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Old Canny Street Kid

Films with longest runs in Sheffield

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I have just noticed that a film called "The Robe", which I think was the first film ever made in Cinemascope, ran for eight weeks at the Palace Theatre, Union Street, from February 15th to April 10th 1954, and this may have been some sort of record.

Does anyone have info on other films with long runs in Sheffield?

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I seem to remember "The Sound of Music" was on for what felt like ages, but can't be specific

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I seem to remember "The Sound of Music" was on for what felt like ages, but can't be specific

"South Pacific" has also been mentioned. What we need are a few dates. These may turn up in time!

The films that had a long run in the 50s and early 60s were, I think, mainly those that were considered very different for technical reasons. That was certainly the case with "The Robe" and, I thin, "The Sound of Music". It is difficult today to imagine how big these films were in terms of public appeal.

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The Towering Inferno ran for about 30 years during 1974 :blink:

Disappointingly not very Historical though ...

Try some Chaplins, or Ben Hur (or indeed chaplin as Ben Hur !) no idea where to find the data mind you

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The earliset Talkies must have had an impact, Jolson maybe.

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'The Sound Of Music' opened at the Odeon (Flat Street) on Sunday 3rd October 1965 and ran until early February 1967.'South Pacific' ran at the Odeon for 6 months in 1958/59. The 70mm re-issue of 'Gone With The Wind' ran at ABC for 13 weeks opening on Sunday 22nd December 1968.

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Star Wars ran for an age in Sheffield and although i don't know how long the initial run was it holds the record for the most re-releases and re-re-leases etc.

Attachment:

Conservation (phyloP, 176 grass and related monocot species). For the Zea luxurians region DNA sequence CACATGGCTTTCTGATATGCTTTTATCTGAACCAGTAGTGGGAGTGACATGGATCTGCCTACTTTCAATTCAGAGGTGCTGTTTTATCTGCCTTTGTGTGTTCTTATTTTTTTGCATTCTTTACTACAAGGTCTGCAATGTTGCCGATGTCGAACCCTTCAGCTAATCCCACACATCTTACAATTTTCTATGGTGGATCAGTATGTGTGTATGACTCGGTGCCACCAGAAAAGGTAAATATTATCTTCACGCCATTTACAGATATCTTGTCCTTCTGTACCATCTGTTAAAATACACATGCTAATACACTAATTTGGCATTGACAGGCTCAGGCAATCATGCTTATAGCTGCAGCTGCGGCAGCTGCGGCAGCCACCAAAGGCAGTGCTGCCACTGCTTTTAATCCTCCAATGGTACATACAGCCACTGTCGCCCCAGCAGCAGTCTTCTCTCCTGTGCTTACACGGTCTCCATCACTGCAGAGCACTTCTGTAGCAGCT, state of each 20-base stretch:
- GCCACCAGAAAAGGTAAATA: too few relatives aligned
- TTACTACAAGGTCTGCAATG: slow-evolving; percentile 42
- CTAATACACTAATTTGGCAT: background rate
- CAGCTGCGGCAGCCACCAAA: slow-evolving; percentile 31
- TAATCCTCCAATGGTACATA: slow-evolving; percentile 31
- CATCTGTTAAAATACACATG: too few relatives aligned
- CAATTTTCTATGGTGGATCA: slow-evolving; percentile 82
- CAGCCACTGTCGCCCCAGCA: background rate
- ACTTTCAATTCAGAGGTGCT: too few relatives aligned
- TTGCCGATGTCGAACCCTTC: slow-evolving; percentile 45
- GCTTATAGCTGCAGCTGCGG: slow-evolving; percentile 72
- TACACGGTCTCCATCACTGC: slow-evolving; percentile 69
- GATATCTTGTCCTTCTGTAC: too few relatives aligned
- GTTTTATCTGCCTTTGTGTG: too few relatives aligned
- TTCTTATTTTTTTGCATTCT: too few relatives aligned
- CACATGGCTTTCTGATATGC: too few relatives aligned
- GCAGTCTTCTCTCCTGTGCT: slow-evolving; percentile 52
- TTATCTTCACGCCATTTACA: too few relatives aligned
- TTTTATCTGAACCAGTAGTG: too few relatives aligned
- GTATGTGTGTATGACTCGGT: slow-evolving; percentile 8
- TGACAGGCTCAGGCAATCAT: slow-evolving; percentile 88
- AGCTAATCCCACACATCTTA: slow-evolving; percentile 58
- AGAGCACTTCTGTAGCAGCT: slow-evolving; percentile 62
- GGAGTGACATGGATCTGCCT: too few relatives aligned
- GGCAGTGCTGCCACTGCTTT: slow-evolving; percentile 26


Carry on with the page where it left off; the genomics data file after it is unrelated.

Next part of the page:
I read an interesting article a while ago regarding all these supposed latest blockbusters.

It seems any latest 'Epic' creates record takings due to the value of the Poundage but adjusted for inflation,the film that stands head and shoulders and will surely never be beaten is...........'Gone With the Wind' released in 1939 so to read that it still showed in Sheffield in '68 is quite something :o

Star Wars was second in the list B)

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Star Wars ran for an age in Sheffield and although i don't know how long the initial run was it holds the record for the most re-releases and re-re-leases etc.

I read an interesting article a while ago regarding all these supposed latest blockbusters.

It seems any latest 'Epic' creates record takings due to the value of the Poundage but adjusted for inflation,the film that stands head and shoulders and will surely never be beaten is...........'Gone With the Wind' released in 1939 so to read that it still showed in Sheffield in '68 is quite something :o

Star Wars was second in the list B)

A bit like the biggest selling record of all time is it Micheal Jackson or The Eagles Greatest Hits ? White Christmas is conveniently excluded from the counting due to its age/format. Possibly outsold the rest of the top ten ten-fold.

Mungo Jerry however have a poor showing he he .

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A bit like the biggest selling record of all time is it Micheal Jackson or The Eagles Greatest Hits ? White Christmas is conveniently excluded from the counting due to its age/format. Possibly outsold the rest of the top ten ten-fold.

Mungo Jerry however have a poor showing he he .

lol

I'm not surprised on their poor showing,i'm wondering how many people bought the 'Pushbike Song' by mistake instead of 'In the Summertime' ? ;-)

Sorry to all you younger listeners :rolleyes:

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I only found this great site a few weeks ago and , as i've always had a great interest in movies, I thought I would add my contribution to this thread, as my first posting. So, here goes.......

As I have gotten older, I have often thought back to the cinema going days of my youth with great affection, and wondered - "Just how long did such-and-such a film run for?" .... the Epic movies that seemed to run for ever at the Odeon and ABC , etc back then.

So, when I retired, I decided to satisfy my curiosity, and took myself off to the City Library where I spent many, subsequent Wednesday afternoons ploughing through back copies of The Star (on microfilm).